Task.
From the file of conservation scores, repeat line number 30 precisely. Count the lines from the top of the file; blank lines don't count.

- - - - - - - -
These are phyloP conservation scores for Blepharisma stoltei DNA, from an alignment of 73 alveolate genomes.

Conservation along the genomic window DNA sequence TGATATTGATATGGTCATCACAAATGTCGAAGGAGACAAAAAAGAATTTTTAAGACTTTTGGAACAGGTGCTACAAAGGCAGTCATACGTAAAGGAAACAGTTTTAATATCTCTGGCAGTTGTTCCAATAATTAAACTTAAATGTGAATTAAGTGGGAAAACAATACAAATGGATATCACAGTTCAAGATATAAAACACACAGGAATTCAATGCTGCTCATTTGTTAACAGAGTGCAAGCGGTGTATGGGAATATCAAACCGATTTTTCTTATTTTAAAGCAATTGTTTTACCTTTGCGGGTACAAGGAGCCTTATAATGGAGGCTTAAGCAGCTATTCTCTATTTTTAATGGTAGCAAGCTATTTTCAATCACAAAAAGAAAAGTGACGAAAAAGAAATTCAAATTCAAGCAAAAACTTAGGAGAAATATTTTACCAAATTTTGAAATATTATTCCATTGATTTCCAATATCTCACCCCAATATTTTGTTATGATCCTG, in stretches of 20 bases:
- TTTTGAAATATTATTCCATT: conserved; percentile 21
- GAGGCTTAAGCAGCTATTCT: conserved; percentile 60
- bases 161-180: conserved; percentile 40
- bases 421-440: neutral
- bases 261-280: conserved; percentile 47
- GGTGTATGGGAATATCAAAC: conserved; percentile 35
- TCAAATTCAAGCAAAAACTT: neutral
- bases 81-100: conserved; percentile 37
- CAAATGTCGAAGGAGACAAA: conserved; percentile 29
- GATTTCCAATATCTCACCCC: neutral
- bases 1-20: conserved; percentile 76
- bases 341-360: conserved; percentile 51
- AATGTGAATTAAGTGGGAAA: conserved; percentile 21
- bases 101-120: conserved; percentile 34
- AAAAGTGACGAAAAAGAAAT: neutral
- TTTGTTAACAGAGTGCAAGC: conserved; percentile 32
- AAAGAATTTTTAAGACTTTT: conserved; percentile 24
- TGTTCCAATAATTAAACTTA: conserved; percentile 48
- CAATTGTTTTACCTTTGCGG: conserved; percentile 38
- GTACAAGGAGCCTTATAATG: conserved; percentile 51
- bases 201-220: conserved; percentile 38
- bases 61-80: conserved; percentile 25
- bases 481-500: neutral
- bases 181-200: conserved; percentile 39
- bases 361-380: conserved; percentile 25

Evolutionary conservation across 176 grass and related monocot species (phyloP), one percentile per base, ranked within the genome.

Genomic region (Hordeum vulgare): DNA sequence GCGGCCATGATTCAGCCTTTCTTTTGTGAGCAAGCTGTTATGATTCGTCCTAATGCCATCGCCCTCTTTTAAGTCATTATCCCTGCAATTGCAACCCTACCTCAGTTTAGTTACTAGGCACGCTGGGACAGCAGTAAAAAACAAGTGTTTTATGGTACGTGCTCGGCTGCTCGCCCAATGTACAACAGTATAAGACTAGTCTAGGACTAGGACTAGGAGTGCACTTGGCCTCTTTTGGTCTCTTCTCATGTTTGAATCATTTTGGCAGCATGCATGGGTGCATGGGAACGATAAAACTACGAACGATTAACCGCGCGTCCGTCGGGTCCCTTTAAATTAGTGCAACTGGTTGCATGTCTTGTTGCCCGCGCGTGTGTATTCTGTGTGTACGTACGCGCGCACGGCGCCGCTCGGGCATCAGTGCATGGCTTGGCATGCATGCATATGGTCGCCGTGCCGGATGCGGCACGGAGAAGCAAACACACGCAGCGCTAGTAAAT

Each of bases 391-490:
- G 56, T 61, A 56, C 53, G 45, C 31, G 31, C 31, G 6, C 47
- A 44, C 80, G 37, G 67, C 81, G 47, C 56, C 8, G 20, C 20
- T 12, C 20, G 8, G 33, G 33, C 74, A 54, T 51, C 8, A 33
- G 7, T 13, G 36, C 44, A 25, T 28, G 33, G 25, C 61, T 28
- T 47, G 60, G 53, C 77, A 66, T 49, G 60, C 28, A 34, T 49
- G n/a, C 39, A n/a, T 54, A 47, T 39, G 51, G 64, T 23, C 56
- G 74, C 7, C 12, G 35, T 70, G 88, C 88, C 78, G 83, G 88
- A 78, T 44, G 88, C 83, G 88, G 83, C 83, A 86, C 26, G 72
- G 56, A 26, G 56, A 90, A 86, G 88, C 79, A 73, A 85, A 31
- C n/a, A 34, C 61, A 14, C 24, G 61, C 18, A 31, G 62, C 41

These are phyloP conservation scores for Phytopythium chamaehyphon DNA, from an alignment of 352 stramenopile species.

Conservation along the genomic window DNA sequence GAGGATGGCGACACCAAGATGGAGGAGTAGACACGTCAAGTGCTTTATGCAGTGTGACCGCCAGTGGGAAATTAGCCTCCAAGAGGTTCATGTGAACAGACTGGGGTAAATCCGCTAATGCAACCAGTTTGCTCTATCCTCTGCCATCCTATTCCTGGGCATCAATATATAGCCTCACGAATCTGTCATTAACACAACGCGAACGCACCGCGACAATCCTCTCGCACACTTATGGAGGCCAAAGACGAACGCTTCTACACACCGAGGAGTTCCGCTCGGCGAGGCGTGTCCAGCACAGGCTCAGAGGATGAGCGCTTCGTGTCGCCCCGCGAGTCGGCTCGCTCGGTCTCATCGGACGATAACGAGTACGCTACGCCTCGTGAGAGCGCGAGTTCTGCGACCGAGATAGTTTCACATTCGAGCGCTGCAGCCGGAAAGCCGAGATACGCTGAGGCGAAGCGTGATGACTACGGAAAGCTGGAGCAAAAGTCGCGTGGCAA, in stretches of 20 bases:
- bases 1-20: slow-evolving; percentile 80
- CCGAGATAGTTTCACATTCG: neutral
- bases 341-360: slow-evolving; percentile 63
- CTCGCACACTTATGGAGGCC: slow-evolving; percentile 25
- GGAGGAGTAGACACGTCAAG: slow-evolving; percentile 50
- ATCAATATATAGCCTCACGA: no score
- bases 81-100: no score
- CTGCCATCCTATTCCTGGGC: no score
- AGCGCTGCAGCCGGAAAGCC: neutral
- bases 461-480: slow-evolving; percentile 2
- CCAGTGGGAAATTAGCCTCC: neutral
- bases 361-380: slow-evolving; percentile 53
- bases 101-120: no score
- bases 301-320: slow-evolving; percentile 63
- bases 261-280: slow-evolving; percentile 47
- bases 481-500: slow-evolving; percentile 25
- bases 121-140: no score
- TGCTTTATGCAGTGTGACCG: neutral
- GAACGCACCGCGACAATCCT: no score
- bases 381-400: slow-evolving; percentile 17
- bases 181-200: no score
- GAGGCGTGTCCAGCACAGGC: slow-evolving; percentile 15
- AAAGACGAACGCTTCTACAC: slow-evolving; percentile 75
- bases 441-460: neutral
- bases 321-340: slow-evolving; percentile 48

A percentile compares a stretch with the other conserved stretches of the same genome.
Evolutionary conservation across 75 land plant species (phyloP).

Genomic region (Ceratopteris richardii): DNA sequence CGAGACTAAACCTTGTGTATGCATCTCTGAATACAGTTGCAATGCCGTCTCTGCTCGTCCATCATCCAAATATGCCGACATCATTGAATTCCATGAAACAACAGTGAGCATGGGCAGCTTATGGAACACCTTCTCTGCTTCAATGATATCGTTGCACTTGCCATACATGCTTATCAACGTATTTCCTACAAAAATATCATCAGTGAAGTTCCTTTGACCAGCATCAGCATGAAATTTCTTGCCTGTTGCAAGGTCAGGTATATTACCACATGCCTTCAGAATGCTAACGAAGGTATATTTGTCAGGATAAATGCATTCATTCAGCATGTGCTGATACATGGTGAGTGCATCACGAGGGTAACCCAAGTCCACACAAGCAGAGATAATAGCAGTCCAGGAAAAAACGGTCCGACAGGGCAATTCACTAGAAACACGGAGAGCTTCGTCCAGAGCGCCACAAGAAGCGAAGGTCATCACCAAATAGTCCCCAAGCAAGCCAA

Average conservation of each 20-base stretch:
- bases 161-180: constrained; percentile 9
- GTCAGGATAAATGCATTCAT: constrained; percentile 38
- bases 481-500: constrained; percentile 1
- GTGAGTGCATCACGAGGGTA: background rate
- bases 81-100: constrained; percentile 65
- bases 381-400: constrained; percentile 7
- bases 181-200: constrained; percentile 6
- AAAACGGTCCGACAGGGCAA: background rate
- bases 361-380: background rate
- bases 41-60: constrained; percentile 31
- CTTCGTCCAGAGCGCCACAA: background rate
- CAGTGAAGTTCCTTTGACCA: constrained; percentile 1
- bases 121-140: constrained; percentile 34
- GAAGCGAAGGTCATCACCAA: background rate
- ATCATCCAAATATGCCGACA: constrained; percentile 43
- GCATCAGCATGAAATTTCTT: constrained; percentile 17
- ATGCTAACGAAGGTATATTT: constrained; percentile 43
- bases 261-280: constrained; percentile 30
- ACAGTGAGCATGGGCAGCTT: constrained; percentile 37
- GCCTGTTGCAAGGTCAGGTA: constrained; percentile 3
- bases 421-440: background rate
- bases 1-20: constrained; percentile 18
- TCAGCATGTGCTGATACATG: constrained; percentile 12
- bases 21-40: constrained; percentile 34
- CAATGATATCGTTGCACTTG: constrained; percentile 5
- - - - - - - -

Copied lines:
Each of bases 391-490: